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It feels eerily familiar: Stocks are plummeting. The economy is slowing. Politicians are scrambling to find solutions but are mired in disagreement, the New York Times reports.
The current market jitters are part of a long term bear market cycle which could last until 2020, an economist told CNBC Thursday.
"If you look at historic patterns, the sort of lows that we are reaching in terms of sentiment as opposed to market levels suggest that over the next three to six months we should see higher market levels," James Bevan, chief investment officer at CCLA Investment Management, told CNBC.
One strategist is warning investors not to increase exposure to stocks until the “real selling capitulation takes place" and gold and Swiss Franc begin to decline.
The Fast Money crew offers special CNBC.com-only advice on your investments.
How to invest as a bear market is just around the corner as worries over European debt intensify, with the Fast Money traders. Dennis Gartman, of the Gartman Letter, says "hide."
The past week's market drops and swings are dizzying. Everyday people are commenting that it is scarier than 2008. Now, that probably isn't true because no one is anticipating the inability to take money out of ATMs or the commercial paper market shutting down. Yet, there is something unnerving about the market declines, the uncertainty surrounding the economy and the lack of confidence in political leaders.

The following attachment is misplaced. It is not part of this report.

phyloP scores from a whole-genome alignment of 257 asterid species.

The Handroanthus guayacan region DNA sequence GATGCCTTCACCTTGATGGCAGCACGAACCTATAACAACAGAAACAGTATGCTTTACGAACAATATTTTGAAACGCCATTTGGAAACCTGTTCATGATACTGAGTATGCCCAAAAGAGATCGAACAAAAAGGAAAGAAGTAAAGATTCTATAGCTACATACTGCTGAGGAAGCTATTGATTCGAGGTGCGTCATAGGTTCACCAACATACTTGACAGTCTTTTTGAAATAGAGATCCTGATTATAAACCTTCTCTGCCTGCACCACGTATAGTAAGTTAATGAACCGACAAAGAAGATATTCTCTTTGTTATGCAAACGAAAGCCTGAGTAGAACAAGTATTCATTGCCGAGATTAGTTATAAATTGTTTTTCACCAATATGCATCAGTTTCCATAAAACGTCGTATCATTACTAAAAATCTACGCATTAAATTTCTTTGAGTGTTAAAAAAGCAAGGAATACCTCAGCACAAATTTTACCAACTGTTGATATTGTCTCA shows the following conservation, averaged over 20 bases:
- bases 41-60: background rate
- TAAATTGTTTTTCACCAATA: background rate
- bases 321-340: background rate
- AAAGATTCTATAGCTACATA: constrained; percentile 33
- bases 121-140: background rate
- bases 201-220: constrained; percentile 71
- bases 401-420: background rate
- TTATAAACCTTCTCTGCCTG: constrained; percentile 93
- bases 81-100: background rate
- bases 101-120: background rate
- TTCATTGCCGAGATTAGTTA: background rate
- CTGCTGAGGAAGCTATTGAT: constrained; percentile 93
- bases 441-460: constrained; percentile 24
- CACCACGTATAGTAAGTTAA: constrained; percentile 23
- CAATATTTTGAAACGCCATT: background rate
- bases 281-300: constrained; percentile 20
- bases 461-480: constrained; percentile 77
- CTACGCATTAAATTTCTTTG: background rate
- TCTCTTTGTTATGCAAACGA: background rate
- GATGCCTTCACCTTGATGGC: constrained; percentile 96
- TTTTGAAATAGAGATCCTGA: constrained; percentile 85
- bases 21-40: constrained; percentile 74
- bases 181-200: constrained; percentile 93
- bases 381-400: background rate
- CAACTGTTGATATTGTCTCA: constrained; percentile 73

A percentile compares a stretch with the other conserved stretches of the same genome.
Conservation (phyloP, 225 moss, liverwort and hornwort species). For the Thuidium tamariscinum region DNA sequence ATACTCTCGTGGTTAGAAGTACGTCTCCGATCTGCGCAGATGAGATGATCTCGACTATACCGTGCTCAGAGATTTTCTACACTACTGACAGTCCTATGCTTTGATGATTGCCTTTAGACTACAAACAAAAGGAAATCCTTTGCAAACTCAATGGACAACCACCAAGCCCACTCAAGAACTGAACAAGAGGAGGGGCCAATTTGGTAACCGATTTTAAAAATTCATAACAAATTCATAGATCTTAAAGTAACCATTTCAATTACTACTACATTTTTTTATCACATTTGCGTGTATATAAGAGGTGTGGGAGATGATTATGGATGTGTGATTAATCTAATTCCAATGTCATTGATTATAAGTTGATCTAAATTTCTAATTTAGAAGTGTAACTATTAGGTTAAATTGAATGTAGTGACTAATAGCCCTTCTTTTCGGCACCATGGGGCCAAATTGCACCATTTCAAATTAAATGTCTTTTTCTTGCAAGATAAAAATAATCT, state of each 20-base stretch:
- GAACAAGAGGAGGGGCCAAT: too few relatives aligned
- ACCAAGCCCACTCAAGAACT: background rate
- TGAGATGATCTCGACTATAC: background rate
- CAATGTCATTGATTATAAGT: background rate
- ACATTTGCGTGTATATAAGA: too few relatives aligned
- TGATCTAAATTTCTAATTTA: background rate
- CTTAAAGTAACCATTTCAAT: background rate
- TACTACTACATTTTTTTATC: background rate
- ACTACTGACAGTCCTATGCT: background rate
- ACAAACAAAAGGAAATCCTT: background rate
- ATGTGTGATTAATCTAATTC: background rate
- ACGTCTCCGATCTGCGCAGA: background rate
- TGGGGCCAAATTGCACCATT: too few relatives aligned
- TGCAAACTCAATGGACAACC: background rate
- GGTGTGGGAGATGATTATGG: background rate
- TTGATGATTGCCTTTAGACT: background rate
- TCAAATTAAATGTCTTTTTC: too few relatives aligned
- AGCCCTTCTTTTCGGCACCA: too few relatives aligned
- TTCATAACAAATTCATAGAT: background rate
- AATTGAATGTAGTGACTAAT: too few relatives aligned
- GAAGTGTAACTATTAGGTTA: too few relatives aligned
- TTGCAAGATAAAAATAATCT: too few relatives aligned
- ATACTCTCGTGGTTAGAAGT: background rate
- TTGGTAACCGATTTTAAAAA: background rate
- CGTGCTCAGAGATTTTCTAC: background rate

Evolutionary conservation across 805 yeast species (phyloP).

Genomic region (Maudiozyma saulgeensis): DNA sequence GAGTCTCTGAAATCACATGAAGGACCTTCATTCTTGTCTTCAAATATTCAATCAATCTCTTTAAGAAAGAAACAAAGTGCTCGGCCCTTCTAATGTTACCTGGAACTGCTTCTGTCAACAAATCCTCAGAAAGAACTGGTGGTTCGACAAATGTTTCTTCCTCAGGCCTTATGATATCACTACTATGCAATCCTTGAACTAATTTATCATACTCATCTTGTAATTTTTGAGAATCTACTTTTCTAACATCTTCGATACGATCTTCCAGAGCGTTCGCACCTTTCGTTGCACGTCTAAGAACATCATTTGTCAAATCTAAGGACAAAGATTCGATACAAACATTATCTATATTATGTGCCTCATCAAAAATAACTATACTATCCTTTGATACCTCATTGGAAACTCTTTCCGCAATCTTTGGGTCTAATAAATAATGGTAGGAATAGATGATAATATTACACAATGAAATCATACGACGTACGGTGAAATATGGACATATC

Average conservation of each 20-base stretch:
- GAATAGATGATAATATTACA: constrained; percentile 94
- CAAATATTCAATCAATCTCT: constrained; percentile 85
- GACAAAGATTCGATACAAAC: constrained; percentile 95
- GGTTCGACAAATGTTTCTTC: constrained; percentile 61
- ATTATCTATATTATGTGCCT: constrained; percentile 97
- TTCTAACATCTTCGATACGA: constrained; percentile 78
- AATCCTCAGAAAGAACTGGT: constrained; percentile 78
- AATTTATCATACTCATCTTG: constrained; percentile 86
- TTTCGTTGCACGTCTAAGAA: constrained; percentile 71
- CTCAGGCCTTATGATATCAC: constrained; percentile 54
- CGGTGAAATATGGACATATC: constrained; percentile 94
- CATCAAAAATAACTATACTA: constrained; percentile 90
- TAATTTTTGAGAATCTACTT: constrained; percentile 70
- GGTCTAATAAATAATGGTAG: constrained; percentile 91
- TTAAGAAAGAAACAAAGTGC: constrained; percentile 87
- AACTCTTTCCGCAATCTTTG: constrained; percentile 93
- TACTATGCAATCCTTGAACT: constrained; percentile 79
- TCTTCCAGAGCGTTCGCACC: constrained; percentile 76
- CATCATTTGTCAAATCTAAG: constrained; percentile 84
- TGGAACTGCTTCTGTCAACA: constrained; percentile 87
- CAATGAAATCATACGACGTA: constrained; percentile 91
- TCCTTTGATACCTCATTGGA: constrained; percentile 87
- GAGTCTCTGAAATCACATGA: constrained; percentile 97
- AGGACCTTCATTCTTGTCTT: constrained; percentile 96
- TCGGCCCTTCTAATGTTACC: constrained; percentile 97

Analysts point out that U.S. banks have become much better capitalized than they were during the financial crisis of 2008. But shares of US major banks continue to move sharply lower.
The US Federal Reserve managed to spark a stock rally on Tuesday, but some economists are now left wondering if it will take tax cuts to inject real life into the broader US economy.
Dissecting the day's major business news, with the Fast Money traders.
"Using actual inflation numbers in the economy, as it was calculated 30 years ago before they had all these gimmicks to so-called adjust inflation, then we are right now in a very important contraction already in the economy," Dohmen said.
You could get motion sickness watching the U.S. markets these days. But the real sick man is Europe.
Some college athletic departments are figuring out the answer to juicing revenue — beer.
Investors woke up Monday to a world in which America is seen as a greater credit risk than anytime in recent history, and they didn't like what they saw. The conversation around why we were downgraded can get as wonky as we want, but let’s not get caught up in the weeds. We are where we are because the problem is simple: Our country spends far more than it takes in—trillions more.
Investors are hungry for good news from today's FOMC meeting. Here's what Ben Bernanke can — and can't — deliver.
Former IMF chief Dominique Strauss-Kahn sexually assaulted a housekeeper in a "violent and sadistic attack" in his hotel suite in Manhattan in May, a civil lawsuit filed on Monday alleges.
Following huge losses for the Dow on Monday and further selling in Asia overnight, the markets are watching what the Fed and Ben Bernanke will do at their July Meeting today. Speculation is mounting that the Fed will attempt to restore calm but one fund manager thinks that policy action is unnecessary.
The chief executive of Barclays has renewed speculation over the bank’s future in the UK if the British government pushes ahead with sweeping reforms of the industry, the FT reports.
Markets saw their biggest three-day drop since late 2008, with the Fast Money traders.
S&P is worried about "what you're going to get in terms of the payback is going to worth a lot less, Gundlach said. "But that is not their job."